Daniel Halpern


For a Poet Gone

Back in the late eighties and early nineties, four male friends had what we then called a Boyz Night. We were Russell Banks, Stanley Plumly, William Matthews, and myself. What was discussed at that table remains at that table. We lost Bill in 1997—and last week, April 11, 2019, we lost Stanley. It’s been a bad year for poets and we’re only four months in.

I met Stanley in the early seventies. He was already “an important poet,” having published two very well-received collections. I bought his third at Ecco, Out-of-the-Body Travel. He would also become one of the most astute and intuitive critics of contemporary poetry, publishing long, highly anticipated essays on the landscape of American poetry. He had another distinction—known as the poet with the best hair. In those days, that was a distinction, of sorts. The rest of our group had no such distinctions, except what we each brought to the table that particular evening.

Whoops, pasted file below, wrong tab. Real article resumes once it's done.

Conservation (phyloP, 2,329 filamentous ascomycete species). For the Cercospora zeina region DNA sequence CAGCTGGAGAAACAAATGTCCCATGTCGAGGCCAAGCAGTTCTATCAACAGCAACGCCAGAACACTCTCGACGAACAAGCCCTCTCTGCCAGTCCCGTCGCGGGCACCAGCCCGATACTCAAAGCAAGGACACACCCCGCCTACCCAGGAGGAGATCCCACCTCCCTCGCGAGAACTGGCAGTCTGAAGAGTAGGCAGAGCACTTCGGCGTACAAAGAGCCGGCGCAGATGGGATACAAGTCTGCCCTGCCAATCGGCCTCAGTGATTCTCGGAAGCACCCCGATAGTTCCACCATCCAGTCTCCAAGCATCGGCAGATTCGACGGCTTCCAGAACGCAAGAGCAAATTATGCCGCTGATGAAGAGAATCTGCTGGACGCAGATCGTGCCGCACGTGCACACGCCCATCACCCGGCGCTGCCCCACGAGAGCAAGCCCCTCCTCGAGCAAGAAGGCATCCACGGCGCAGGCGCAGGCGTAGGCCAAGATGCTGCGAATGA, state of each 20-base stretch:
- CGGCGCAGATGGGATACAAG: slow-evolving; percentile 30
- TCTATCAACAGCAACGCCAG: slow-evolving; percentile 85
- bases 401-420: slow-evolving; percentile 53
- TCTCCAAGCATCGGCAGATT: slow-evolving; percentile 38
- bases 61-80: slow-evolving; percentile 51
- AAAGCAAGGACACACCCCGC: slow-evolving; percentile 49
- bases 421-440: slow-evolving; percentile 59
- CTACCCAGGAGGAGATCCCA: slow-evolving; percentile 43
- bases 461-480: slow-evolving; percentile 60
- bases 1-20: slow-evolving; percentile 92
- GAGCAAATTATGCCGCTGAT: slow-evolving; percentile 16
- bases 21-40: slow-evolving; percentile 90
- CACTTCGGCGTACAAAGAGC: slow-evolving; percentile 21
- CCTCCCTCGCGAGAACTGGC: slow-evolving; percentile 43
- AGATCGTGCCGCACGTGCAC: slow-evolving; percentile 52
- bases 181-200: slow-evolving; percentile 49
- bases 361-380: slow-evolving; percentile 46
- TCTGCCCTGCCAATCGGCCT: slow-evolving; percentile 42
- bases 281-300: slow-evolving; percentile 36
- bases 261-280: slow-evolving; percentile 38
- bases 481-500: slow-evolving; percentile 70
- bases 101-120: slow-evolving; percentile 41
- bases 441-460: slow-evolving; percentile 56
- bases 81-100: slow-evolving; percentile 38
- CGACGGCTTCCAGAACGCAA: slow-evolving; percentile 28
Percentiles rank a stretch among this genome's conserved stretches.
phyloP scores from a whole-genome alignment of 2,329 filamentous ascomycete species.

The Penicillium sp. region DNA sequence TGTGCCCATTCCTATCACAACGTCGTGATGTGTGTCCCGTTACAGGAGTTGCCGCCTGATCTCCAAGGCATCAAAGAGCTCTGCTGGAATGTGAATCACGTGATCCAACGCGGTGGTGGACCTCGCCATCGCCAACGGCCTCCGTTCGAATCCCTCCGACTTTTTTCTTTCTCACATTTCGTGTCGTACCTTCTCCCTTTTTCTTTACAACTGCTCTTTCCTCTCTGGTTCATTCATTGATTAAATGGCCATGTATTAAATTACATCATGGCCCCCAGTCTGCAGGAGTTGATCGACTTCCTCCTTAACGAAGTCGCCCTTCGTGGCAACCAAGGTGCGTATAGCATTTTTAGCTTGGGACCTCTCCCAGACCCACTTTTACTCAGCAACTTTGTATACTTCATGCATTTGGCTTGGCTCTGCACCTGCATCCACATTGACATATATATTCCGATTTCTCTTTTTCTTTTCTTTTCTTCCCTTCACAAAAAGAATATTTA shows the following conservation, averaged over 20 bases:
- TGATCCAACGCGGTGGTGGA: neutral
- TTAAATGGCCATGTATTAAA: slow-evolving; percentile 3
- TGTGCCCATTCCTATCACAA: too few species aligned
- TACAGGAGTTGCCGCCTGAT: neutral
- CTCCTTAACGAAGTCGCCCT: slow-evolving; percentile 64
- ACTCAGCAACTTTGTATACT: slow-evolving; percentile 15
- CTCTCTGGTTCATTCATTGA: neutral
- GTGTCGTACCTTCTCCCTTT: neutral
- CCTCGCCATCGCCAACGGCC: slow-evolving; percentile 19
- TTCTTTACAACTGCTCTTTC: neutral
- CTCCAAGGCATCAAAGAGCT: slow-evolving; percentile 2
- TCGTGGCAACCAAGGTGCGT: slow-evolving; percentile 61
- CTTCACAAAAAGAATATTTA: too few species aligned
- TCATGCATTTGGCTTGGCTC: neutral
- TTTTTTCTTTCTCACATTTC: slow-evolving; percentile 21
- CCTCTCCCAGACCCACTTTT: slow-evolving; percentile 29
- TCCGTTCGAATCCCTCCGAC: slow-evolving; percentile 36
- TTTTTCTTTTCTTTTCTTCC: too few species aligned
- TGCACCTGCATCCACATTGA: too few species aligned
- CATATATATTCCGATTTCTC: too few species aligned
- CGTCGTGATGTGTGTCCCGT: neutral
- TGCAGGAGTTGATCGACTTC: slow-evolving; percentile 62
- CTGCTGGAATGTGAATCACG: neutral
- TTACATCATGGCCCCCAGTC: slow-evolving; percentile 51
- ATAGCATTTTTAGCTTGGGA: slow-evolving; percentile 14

Our Boyz table contained a shitload of marital history—I think the table average weighed in at 3.5 weddings, although I was only on my first (and last). Stanley was our leader, another distinction, married more than [tk] times. But that was because he was the true romantic among us, a guy who just didn’t believe in dating.

Stanley wrote some of the most memorable poems of the last forty years, as well as remarkable books on Keats and the artists Turner and Constable. And he was as good a friend as he was a poet. But a poet he was to his core, the thing that mattered as much to him as his breathing in, and his breathing out.